Federal Times Blogs
Good morning! For federal employees, it might be hard to imagine an upside to a wild day on Capitol Hill that began with House Republicans singing “Amazing Grace” and ended with warnings from Fitch credit rating agency that it was looking closely at downgrading the United States’ creditworthiness.
But yesterday’s chaos could also presage an end to the partial government shutdown that began Oct. 1. The reason is simple: Any deal to reopen agencies is tied to raising the nation’s debt ceiling and lawmakers could make real headway on the latter front today.
After the House GOP leadership was unable to corral enough votes to pass its own bill by last night, the action has shifted back to the Senate where lawmakers have resumed work on a bipartisan deal that would include a continuing resolution running until mid-January (anyone remember when Congress used to pass full-year appropriations bills?) and raise the debt ceiling until February. The full Senate could vote as early as today on the package, according to The New York Times. Expectations are that House Speaker John Boehner, R-Ohio, will have to follow suit and allow a vote.
“It’s all over; we’ll take the Senate deal,” an anonymous House aide told National Review, a conservative news outlet. Under a best-case scenario, that probably means feds could be back on the job as early as Friday.
Of course, given the events of the last few days, FedLine has to caution that lawmakers could shred this script as well.
The heat is on, however, as the Obama administration continues to warn that the nation will exhaust its last dribs of borrowing authority by tomorrow. If that happens, the federal government will soon be unable to pay all of its bills, among which are salaries and other compensation for 2.1 million federal employees. What happens then is unclear; while officials with the Office of Management and Budget and Office of Personnel Management held a conference call with federal labor unions and other employee groups yesterday, they punted the question to the Treasury Department, participants said.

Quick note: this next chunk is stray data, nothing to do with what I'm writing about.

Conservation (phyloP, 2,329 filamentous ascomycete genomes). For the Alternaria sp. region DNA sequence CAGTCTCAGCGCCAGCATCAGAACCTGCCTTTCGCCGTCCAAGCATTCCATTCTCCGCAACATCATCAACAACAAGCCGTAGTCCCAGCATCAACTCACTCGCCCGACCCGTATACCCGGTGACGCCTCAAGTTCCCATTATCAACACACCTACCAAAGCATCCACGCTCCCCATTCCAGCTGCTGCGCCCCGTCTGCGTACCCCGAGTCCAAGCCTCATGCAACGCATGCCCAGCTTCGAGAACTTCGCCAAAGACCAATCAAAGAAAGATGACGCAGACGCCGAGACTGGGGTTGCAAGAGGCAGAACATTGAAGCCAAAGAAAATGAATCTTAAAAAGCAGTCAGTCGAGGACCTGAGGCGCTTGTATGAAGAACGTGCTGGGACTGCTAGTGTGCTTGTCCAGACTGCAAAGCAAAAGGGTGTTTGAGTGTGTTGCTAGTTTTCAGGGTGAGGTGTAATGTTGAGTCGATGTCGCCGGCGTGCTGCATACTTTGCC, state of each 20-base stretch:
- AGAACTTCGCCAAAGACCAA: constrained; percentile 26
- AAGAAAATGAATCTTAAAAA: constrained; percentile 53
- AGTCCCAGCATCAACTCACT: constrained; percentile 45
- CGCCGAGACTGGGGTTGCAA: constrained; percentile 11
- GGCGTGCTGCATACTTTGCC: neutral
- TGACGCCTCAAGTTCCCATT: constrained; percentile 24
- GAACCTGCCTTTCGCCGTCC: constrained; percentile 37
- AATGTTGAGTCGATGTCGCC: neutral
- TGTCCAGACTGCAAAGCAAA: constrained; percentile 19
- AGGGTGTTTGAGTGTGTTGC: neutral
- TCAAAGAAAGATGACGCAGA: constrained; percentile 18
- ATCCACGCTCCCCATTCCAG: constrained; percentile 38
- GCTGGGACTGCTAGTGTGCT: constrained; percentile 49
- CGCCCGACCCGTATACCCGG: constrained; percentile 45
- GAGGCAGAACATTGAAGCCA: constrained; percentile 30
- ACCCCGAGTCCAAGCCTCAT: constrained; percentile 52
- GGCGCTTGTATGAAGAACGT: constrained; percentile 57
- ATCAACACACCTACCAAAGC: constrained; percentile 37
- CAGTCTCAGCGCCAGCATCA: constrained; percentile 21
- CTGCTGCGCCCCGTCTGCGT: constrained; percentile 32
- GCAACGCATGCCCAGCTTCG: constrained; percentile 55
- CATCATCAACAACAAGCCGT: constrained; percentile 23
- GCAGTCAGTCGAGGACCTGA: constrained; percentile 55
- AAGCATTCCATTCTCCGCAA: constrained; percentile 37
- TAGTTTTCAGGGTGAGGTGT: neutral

“I think we’re in uncharted territory,” Sen. Mark Warner, D-Va., told reporters in a separate conference call when asked how federal employees could be affected by a debt ceiling breach. “We still have to get the federal workforce back [to work] and paid.” Also unclear is whether all contractors will be fully paid, he added.
In other news, Interior Secretary Sally Jewell sees at least one possible silver lining to the shutdown: “The increased awareness of the American people to the importance of the work you do and the value that all Americans receive from their investment in you,” Jewell told Interior employees in a message posted online by the Coalition of National Park Service Retirees.
Any major developments we’ve missed, particularly in regard to agency news? Let us know with an email to firstname.lastname@example.org.
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